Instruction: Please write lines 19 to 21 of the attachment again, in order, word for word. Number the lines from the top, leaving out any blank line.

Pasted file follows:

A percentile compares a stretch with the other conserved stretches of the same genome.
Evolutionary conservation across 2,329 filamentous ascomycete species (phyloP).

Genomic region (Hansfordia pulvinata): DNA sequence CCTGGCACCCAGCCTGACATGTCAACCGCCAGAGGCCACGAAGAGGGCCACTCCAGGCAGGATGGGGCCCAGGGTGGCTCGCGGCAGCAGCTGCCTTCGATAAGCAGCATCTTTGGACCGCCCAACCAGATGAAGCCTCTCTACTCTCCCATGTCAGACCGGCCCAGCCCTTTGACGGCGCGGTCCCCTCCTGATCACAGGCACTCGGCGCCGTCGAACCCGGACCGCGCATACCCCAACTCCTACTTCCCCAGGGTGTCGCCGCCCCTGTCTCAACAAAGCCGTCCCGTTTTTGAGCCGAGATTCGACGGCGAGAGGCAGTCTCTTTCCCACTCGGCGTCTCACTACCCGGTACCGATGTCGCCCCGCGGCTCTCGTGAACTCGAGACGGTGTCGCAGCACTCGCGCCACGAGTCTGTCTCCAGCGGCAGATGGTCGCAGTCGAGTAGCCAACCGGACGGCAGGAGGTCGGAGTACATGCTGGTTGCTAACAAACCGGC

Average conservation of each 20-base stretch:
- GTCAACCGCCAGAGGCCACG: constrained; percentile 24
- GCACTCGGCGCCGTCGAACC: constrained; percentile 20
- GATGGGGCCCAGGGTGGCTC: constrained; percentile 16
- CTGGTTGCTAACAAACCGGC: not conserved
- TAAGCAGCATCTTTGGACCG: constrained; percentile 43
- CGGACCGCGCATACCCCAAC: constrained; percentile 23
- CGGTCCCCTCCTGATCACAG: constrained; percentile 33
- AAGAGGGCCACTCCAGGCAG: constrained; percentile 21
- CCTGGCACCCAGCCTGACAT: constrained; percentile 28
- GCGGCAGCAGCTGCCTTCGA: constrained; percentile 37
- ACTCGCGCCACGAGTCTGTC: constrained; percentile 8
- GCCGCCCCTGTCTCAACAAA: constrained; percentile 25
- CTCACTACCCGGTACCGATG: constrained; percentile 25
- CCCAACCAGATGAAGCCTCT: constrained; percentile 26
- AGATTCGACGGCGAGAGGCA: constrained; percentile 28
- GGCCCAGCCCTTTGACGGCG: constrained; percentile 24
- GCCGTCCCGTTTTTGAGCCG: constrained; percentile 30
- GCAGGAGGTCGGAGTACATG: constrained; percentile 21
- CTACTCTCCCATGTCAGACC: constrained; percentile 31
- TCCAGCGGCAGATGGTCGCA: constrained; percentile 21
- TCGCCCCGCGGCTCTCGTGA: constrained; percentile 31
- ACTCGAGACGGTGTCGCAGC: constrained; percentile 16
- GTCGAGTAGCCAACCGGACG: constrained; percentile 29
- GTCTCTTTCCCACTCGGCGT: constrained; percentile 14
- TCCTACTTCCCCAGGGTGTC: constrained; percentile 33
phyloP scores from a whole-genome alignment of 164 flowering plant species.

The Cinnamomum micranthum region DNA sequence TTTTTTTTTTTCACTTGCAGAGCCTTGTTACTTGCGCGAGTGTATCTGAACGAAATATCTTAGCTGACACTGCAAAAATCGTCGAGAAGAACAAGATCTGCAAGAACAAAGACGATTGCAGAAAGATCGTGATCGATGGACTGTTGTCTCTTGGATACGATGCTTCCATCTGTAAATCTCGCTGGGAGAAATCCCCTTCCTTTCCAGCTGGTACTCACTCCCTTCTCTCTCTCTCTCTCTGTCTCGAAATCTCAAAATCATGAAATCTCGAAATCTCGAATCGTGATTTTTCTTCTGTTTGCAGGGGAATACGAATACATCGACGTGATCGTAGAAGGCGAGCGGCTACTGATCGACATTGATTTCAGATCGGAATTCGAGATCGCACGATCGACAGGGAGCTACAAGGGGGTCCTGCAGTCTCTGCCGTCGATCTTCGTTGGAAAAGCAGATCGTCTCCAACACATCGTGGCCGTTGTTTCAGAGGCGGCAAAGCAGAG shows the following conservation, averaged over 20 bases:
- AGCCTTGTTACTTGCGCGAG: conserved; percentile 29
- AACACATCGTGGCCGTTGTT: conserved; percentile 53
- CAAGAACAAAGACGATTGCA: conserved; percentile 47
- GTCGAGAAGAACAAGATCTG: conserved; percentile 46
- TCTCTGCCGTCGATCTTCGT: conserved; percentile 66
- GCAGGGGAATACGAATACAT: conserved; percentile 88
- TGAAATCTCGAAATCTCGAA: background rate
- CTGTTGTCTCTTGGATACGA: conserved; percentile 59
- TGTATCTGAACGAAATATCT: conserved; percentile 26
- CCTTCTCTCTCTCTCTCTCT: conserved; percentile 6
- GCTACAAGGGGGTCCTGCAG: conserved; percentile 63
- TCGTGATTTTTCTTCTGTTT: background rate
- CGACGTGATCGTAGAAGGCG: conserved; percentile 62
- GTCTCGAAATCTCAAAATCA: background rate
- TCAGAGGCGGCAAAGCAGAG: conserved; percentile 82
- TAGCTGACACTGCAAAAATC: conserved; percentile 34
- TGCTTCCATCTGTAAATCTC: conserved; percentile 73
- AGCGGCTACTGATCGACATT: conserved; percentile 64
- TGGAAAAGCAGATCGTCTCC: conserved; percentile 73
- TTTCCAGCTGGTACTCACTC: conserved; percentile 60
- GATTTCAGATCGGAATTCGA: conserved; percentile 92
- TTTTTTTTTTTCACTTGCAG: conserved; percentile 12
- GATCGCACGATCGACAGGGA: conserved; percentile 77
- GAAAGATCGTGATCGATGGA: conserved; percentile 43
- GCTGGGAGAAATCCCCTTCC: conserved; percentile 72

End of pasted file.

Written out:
- AGATTCGACGGCGAGAGGCA: constrained; percentile 28
- GGCCCAGCCCTTTGACGGCG: constrained; percentile 24
- GCCGTCCCGTTTTTGAGCCG: constrained; percentile 30